Mercedes' next generation diesel engines promise lowest emissions yet
New family of diesel engines from Mercedes is more powerful than predecessors but complies with stricter 2017 emissions rules
Mercedes has introduced a new family of diesel engines offering the latest advanced technology for improvements across the board. The new engines are not only more powerful than the outgoing units, but are significantly cleaner and more efficient too. The introduction of these engines makes Mercedes the first manufacturer to bring diesel engines to market which already fulfil upcoming EU emissions regulations – pegged for introduction in 2017.
The new engines use technology such as exhaust-gas recirculation and stepped combustion chambers, but the latest design allows these features to be integrated into the engine block and positioned in a more compact fashion, rather than under the car floor as in older engine designs. This enhances the system’s overall effectiveness, as it’s not as dependent on ambient temperature and driving style.
The first time this new engine will appear in a Mercedes will be in the new E-Class. Mercedes quotes impressive economy and emissions figures for this engine, with a claimed 72.4mpg and 102g/km of CO2.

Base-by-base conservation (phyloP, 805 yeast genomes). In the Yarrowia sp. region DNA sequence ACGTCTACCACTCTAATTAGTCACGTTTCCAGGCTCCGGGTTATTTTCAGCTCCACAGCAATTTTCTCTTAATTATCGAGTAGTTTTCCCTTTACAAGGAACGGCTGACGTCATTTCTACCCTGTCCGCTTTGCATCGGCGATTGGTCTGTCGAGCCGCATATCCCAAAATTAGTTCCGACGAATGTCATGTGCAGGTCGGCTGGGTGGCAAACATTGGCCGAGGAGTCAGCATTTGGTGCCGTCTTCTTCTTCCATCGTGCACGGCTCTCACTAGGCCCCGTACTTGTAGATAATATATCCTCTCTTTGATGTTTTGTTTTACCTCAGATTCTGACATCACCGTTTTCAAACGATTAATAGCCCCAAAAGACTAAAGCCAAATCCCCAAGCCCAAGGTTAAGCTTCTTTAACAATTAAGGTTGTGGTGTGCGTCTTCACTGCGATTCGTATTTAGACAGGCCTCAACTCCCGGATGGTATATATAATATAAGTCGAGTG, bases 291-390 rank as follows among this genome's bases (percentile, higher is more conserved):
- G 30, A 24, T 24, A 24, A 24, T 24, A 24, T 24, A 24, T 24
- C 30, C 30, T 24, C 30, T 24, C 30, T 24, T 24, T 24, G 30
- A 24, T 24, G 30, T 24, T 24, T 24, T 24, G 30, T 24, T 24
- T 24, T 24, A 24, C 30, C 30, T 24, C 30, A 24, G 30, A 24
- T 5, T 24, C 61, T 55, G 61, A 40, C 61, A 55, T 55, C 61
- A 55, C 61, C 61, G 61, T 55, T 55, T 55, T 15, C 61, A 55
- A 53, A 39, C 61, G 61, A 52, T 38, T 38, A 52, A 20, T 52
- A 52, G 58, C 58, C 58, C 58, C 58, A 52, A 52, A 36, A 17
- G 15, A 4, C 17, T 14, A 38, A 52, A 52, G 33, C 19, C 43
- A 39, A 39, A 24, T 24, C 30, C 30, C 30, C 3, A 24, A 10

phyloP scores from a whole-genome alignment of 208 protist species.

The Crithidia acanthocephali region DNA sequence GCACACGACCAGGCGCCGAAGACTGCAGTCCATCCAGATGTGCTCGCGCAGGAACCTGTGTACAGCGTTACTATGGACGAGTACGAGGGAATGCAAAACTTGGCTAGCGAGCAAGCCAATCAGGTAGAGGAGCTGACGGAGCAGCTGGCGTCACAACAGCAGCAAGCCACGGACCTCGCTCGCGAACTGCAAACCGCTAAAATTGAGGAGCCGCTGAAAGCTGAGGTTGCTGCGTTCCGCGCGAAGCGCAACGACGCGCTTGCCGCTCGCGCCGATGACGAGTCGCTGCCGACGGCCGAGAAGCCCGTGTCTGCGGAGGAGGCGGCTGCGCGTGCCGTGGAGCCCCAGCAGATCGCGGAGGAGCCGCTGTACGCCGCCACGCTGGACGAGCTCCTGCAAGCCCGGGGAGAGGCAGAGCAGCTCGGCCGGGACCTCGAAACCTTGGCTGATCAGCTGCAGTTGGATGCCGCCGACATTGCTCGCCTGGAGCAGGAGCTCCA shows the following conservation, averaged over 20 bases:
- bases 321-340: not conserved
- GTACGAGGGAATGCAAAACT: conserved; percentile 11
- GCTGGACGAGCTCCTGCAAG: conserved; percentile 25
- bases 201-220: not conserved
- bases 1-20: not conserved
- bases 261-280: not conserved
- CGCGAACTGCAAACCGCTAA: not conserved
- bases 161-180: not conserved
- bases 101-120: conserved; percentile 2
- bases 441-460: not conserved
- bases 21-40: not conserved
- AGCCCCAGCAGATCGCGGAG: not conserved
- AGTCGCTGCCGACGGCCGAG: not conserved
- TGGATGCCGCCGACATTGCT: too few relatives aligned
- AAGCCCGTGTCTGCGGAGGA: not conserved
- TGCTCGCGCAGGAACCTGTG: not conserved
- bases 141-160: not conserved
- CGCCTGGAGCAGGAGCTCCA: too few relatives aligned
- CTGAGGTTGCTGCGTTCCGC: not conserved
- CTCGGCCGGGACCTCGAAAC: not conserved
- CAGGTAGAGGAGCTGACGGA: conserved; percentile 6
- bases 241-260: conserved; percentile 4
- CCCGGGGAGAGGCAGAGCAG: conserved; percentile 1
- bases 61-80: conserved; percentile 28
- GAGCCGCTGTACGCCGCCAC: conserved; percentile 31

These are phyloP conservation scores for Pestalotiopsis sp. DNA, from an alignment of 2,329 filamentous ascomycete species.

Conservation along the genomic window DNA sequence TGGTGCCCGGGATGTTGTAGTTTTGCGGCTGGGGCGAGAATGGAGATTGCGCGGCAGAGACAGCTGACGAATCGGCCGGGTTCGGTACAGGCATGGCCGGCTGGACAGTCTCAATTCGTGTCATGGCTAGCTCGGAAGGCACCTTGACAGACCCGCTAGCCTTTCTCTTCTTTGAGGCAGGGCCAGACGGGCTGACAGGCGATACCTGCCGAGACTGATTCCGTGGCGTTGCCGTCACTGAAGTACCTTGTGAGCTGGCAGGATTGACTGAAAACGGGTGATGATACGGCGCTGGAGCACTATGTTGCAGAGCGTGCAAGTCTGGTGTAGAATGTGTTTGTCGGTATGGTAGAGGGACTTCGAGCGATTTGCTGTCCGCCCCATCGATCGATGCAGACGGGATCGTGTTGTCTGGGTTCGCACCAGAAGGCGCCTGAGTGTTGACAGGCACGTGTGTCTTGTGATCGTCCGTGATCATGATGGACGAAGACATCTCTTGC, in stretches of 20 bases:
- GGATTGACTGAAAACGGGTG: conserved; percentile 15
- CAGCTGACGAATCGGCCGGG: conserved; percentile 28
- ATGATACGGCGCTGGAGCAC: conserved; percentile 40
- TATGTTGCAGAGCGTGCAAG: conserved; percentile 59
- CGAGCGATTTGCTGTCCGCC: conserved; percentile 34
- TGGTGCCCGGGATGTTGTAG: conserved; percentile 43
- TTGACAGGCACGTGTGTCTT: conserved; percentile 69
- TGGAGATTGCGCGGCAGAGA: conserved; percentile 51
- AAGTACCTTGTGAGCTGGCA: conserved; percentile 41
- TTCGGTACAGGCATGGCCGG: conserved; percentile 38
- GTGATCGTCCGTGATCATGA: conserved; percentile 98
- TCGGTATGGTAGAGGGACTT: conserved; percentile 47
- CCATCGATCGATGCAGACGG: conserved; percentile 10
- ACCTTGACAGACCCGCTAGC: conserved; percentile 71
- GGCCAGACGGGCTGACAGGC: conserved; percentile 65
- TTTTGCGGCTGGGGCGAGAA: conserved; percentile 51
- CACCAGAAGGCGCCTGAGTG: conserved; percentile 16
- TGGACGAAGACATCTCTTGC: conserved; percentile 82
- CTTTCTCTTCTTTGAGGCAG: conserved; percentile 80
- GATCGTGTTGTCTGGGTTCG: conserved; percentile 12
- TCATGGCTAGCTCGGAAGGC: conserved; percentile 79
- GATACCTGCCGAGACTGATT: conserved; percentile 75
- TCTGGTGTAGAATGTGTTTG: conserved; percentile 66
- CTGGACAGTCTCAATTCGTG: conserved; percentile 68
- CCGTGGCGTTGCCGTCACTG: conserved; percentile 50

However, where many manufacturers have difficulty meeting the current EU regulations on NOx (nitrogen oxide) emissions, Mercedes engines undercut the 80mg/km limit on all applicable routes. In some cases, the engine fitted to the Mercedes E 220d emitted as little as 13mg/km, even at low ambient temperatures.
Mercedes will equip this engine generation in all its diesel cars by 2019 at the latest, and its modular nature should allow for all sorts of configurations – longitudinal or transverse, as well as adding or removing cylinders.
Mercedes doesn’t plan to rest on its laurels though, instead promising to continue improving the effiency of its existing engines as well as its new ones. Another big move will be the use of particulate filters on Mercedes petrol engines – the first time this has been implemented. The first time we’ll see this is on the S-Class, before a gradual rollout across the Mercedes model range.
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